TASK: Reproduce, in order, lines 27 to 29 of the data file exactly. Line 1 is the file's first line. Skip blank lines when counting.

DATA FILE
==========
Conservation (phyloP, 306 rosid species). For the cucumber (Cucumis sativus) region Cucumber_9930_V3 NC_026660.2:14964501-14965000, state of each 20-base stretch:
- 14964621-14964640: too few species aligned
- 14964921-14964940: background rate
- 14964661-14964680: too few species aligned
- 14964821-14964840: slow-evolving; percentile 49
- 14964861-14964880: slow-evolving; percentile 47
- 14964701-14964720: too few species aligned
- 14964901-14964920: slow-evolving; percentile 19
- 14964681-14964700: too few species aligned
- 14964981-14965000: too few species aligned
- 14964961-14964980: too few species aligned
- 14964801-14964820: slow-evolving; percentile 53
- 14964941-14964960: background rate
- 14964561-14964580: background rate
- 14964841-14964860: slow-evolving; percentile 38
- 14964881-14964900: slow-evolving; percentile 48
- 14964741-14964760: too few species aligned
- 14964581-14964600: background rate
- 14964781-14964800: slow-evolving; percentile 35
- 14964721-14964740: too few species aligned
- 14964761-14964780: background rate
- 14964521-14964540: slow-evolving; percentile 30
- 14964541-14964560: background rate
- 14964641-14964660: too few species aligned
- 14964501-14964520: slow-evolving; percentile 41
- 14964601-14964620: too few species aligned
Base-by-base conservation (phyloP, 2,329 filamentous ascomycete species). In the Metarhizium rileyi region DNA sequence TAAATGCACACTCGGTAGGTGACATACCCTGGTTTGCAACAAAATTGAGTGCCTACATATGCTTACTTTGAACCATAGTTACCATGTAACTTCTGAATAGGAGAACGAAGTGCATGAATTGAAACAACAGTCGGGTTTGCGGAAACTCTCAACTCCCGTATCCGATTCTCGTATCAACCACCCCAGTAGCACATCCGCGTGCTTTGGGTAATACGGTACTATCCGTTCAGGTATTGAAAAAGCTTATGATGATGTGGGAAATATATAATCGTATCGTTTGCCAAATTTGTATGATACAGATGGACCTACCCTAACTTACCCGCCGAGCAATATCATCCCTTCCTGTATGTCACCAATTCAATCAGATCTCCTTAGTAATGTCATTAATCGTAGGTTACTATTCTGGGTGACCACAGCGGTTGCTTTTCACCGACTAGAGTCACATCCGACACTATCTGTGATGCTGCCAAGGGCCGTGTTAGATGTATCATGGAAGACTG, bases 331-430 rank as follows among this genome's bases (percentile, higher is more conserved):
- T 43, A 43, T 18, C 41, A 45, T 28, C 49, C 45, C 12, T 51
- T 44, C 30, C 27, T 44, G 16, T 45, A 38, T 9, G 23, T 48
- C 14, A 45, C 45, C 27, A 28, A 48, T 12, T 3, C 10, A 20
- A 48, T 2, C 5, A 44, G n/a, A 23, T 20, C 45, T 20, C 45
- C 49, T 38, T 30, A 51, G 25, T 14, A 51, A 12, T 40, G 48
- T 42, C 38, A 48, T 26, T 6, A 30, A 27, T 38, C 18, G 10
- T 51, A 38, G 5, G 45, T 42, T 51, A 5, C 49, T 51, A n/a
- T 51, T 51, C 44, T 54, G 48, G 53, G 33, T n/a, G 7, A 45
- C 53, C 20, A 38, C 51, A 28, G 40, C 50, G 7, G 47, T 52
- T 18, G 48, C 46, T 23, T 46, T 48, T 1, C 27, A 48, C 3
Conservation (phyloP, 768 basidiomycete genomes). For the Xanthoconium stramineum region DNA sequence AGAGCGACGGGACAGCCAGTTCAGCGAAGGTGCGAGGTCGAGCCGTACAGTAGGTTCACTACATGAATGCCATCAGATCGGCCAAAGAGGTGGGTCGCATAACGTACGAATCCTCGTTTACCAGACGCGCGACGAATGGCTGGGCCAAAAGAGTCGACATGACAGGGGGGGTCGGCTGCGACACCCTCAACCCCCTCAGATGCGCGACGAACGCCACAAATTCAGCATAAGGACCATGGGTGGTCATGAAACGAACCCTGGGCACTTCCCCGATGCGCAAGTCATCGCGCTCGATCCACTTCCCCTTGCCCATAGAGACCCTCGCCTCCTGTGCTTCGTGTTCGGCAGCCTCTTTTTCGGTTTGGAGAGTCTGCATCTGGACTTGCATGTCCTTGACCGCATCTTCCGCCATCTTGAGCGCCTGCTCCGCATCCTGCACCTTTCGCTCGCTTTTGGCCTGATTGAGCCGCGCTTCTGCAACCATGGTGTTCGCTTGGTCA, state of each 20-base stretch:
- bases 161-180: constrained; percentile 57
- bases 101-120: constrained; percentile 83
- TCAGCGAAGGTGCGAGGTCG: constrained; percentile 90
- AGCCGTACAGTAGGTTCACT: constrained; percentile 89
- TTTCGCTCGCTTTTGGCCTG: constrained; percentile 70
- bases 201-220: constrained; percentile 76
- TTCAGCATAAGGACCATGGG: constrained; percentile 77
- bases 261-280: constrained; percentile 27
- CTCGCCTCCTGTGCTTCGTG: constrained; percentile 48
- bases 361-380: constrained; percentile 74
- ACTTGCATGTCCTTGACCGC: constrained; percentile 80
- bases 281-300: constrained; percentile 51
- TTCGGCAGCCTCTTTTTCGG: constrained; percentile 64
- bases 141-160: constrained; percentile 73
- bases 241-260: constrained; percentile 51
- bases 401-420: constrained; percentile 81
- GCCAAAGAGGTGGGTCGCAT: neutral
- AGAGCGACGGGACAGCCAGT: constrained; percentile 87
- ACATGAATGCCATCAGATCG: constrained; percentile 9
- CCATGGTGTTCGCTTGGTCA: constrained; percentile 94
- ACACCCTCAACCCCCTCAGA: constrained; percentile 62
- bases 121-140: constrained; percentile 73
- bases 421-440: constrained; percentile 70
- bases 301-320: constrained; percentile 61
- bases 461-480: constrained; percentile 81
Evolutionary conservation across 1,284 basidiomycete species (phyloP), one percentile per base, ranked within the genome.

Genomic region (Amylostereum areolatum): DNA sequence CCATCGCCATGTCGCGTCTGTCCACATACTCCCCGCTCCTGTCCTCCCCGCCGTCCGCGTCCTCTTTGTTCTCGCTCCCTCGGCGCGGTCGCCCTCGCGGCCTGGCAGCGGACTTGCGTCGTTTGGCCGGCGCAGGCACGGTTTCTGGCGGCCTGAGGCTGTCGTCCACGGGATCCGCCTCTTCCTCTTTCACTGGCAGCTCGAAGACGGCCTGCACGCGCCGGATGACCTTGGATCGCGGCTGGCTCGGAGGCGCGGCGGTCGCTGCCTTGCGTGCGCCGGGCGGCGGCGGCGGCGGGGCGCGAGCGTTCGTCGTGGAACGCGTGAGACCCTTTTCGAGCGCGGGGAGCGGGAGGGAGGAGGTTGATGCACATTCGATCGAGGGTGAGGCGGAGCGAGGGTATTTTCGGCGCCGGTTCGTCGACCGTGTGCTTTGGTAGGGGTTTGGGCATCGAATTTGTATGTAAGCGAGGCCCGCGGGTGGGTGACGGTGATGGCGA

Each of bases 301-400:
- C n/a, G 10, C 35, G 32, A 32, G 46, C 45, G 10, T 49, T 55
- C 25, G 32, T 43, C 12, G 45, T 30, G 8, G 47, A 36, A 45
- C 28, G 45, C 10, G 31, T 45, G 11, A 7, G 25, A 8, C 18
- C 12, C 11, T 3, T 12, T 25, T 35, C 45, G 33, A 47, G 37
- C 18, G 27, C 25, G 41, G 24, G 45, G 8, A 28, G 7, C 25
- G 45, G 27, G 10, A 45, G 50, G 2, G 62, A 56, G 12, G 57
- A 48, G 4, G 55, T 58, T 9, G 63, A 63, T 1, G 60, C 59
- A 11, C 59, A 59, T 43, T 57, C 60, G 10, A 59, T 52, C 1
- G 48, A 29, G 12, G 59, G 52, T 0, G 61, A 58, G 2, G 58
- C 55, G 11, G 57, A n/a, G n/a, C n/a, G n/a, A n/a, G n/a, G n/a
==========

Base-by-base conservation (phyloP, 2,329 filamentous ascomycete species). In the Metarhizium rileyi region DNA sequence TAAATGCACACTCGGTAGGTGACATACCCTGGTTTGCAACAAAATTGAGTGCCTACATATGCTTACTTTGAACCATAGTTACCATGTAACTTCTGAATAGGAGAACGAAGTGCATGAATTGAAACAACAGTCGGGTTTGCGGAAACTCTCAACTCCCGTATCCGATTCTCGTATCAACCACCCCAGTAGCACATCCGCGTGCTTTGGGTAATACGGTACTATCCGTTCAGGTATTGAAAAAGCTTATGATGATGTGGGAAATATATAATCGTATCGTTTGCCAAATTTGTATGATACAGATGGACCTACCCTAACTTACCCGCCGAGCAATATCATCCCTTCCTGTATGTCACCAATTCAATCAGATCTCCTTAGTAATGTCATTAATCGTAGGTTACTATTCTGGGTGACCACAGCGGTTGCTTTTCACCGACTAGAGTCACATCCGACACTATCTGTGATGCTGCCAAGGGCCGTGTTAGATGTATCATGGAAGACTG, bases 331-430 rank as follows among this genome's bases (percentile, higher is more conserved):
- T 43, A 43, T 18, C 41, A 45, T 28, C 49, C 45, C 12, T 51
- T 44, C 30, C 27, T 44, G 16, T 45, A 38, T 9, G 23, T 48